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Career and Education Opportunities for Private Investigators in Colorado

Colorado has a population of 5,024,748, which has grown by 16.82% in the last 10 years. Nicknamed the "Centennial State," Colorado's capital and most populous city is Denver.

There are currently 1,010 jobs for private investigators in Colorado and this is projected to grow 33% to 1,330 jobs by 2016. This is better than the nation as a whole, where employment opportunities for private investigators are expected to grow by about 22.0%. In general, private investigators detect occurrences of unlawful acts or infractions of rules in private establishment, or seek, examine, and compile information for client.

Private investigators earn approximately $18 per hour or $38,430 annually on average in Colorado. Nationally they average about $20 hourly or $41,760 per year. Private investigators earn less than people working in the category of Police and Security generally in Colorado and less than people in the Police and Security category nationally. People working as private investigators can fill a number of jobs, such as: house officer, investigator, and loss prevention manager.

In 2008, there were a total of 3,285,413 jobs in Colorado. The average annual income was $43,021 in 2008, up from $42,449 the preceding year. The unemployment rate in Colorado was 7.7% in 2009, which has grown by 2.8% since the previous year. Approximately 32.7% of Colorado residents have college degrees, which is higher than the national average.

The top industries in Colorado include professional equipment merchant wholesalers, computer peripheral equipment merchant wholesalers, and repair. Notable tourist destinations include the Aviation & Space Center of the Rockies, the Fantasy of Flight Foundation, and the Four Mile Historic Park.

CITIES WITH Private Investigator OPPORTUNITIES IN Colorado


JOB DESCRIPTION: Private Investigator

Private Investigator video from the State of New Jersey Dept. of Labor and Workforce Development

In general, private investigators detect occurrences of unlawful acts or infractions of rules in private establishment, or seek, examine, and compile information for client.

Every day, private investigators are expected to be able to articulate ideas and problems. They need to listen to and understand others in meetings. It is also important that they read and understand documents and reports.

Similar jobs with educational opportunities in Colorado include:

  • Bailiff. Maintain order in courts of law.
  • Chief of Police. Supervise and coordinate activities of members of police force.
  • Correctional Officer. Guard inmates in penal or rehabilitative institution in accordance with established regulations and procedures. May guard prisoners in transit between jail, courtroom, or other point. Includes deputy sheriffs and police who spend the majority of their time guarding prisoners in correctional institutions.
  • Criminal Investigator. Investigate alleged or suspected criminal violations of Federal, state, or local laws to determine if evidence is sufficient to recommend prosecution.
  • Customs Inspector. Investigate and inspect persons, common carriers, and merchandise, arriving in or departing from the United States or between states to detect violations of immigration and customs laws and regulations.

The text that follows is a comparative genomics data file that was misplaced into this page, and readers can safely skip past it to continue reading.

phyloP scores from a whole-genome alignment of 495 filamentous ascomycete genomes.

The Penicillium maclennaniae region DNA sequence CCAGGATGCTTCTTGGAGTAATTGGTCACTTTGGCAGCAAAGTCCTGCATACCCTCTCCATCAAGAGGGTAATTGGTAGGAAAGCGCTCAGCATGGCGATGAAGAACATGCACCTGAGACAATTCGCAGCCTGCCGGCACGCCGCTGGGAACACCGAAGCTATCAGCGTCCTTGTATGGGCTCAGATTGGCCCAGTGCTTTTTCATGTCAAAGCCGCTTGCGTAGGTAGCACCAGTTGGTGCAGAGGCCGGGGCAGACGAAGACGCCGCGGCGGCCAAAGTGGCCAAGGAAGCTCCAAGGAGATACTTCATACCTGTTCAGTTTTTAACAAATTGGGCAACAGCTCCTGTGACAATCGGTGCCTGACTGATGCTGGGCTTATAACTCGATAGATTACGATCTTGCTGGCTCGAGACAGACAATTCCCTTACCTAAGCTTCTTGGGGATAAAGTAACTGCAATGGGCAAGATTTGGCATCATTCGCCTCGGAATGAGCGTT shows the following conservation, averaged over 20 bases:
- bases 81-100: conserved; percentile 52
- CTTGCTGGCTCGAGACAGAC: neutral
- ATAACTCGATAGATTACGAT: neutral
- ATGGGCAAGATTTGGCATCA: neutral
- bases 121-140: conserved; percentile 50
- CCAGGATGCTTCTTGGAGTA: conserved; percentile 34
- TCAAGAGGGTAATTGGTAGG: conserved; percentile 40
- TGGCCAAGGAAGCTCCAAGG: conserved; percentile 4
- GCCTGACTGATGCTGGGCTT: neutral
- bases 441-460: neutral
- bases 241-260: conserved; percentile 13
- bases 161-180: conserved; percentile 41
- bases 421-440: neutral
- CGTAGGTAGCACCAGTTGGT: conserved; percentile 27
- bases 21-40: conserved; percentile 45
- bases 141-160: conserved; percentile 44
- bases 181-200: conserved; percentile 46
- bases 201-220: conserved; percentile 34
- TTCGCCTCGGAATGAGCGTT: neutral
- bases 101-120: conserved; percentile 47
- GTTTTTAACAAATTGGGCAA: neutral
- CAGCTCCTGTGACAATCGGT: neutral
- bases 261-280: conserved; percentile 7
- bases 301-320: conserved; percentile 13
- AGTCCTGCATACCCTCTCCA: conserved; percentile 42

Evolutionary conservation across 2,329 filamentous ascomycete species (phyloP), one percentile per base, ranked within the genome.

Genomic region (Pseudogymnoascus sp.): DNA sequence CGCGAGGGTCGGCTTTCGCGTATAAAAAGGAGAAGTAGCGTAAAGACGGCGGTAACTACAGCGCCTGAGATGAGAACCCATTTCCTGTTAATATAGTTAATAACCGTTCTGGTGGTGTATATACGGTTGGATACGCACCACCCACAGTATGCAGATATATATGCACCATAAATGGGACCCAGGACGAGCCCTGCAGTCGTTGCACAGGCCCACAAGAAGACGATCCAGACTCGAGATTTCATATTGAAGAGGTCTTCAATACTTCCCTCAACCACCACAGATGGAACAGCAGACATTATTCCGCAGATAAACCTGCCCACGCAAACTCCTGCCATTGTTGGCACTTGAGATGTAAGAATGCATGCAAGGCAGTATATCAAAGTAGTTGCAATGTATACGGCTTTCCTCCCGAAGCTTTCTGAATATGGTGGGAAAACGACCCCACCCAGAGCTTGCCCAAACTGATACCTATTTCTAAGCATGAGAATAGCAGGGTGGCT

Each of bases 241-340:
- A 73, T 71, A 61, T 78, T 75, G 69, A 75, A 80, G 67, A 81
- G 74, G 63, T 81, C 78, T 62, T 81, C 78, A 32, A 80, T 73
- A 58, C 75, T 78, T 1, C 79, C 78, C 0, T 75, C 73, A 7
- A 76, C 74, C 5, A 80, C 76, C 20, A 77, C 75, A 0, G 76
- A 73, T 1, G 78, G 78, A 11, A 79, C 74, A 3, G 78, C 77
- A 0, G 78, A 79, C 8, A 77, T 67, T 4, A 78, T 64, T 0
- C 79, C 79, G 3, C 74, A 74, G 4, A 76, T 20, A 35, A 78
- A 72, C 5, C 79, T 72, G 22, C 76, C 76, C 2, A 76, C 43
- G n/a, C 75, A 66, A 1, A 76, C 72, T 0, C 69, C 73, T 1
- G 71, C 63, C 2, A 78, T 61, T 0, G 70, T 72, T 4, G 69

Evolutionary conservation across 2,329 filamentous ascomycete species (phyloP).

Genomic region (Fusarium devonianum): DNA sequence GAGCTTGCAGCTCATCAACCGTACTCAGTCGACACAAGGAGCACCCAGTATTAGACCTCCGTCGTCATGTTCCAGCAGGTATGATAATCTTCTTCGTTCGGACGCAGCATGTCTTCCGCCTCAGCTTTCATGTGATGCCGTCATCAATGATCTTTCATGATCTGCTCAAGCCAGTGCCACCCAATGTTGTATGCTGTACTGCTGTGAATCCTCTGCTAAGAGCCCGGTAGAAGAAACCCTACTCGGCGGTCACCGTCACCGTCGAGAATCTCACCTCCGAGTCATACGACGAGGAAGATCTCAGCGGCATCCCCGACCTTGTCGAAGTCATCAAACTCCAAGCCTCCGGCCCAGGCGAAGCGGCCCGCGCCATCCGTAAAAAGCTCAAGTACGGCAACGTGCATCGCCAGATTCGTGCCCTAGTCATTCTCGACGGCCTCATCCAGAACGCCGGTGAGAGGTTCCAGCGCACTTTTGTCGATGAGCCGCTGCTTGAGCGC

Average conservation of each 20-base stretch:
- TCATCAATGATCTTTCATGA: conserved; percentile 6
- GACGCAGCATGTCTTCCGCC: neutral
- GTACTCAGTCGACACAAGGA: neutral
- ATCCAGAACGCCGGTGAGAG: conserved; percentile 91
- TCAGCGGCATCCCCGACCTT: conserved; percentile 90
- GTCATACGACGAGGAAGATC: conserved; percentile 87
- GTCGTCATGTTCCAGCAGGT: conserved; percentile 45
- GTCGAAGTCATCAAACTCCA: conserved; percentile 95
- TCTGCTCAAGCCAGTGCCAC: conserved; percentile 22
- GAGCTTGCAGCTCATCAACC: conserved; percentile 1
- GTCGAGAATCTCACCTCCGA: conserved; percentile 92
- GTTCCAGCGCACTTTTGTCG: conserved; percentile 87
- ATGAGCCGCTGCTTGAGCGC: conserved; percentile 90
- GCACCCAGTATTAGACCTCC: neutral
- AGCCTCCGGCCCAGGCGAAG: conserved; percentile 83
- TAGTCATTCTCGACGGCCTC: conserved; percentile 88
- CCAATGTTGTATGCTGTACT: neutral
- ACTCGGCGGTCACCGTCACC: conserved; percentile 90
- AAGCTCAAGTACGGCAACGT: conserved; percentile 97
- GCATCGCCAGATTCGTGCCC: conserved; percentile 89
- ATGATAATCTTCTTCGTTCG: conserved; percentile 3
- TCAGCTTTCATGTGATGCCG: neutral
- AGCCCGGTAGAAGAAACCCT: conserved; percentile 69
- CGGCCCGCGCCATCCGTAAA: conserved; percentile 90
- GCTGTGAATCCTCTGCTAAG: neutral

• Fire Code Inspector. Inspect buildings and equipment to detect fire hazards and enforce state and local regulations.
  • Fire Inspector. Conduct investigations to determine causes of fires and explosions.
  • Fish and Game Warden. Patrol assigned areas to prevent fish and game law violations. Investigate reports of damage to crops or property by wildlife. Compile biological data.
  • Lifeguard. Monitor recreational areas, such as pools, beaches, or ski slopes to provide assistance and protection to participants.
  • Police Officer. Conduct investigations to prevent crimes or solve criminal cases.
  • Police Records Officer. Collect evidence at crime scenes, classify and identify fingerprints, and photograph evidence for use in criminal and civil cases.
  • Policeman. Patrol assigned areas to enforce laws and ordinances, regulate traffic, and arrest violators.
  • Security Guard. Guard, patrol, or monitor premises to prevent theft, violence, or infractions of rules.
  • Sheriff. Enforce law and order in rural or unincorporated districts or serve legal processes of courts. May patrol courthouse, guard court or grand jury, or escort defendants.
  • Transportation Security Officer. Inspect baggage or cargo and screen passengers to detect and prevent potentially dangerous objects from being transported into secure areas or onto aircraft.

LOCATION INFORMATION: Colorado

Colorado
Colorado photo by Wayne L. Bart

Colorado has a population of 5,024,748, which has grown by 16.82% over the past 10 years. Nicknamed the "Centennial State," Colorado's capital and most populous city is Denver. In 2008, there were a total of 3,285,413 jobs in Colorado. The average annual income was $43,021 in 2008, up from $42,449 the preceding year. The unemployment rate in Colorado was 7.7% in 2009, which has grown by 2.8% since the previous year. Approximately 32.7% of Colorado residents have college degrees, which is higher than the national average.

The top industries in Colorado include professional equipment merchant wholesalers, computer peripheral equipment merchant wholesalers, and repair. Notable tourist destinations include the Fine and Dandy Gourmet Baskets & Gifts, the Denver City & County Government, and the Friends of Historic FT Logan.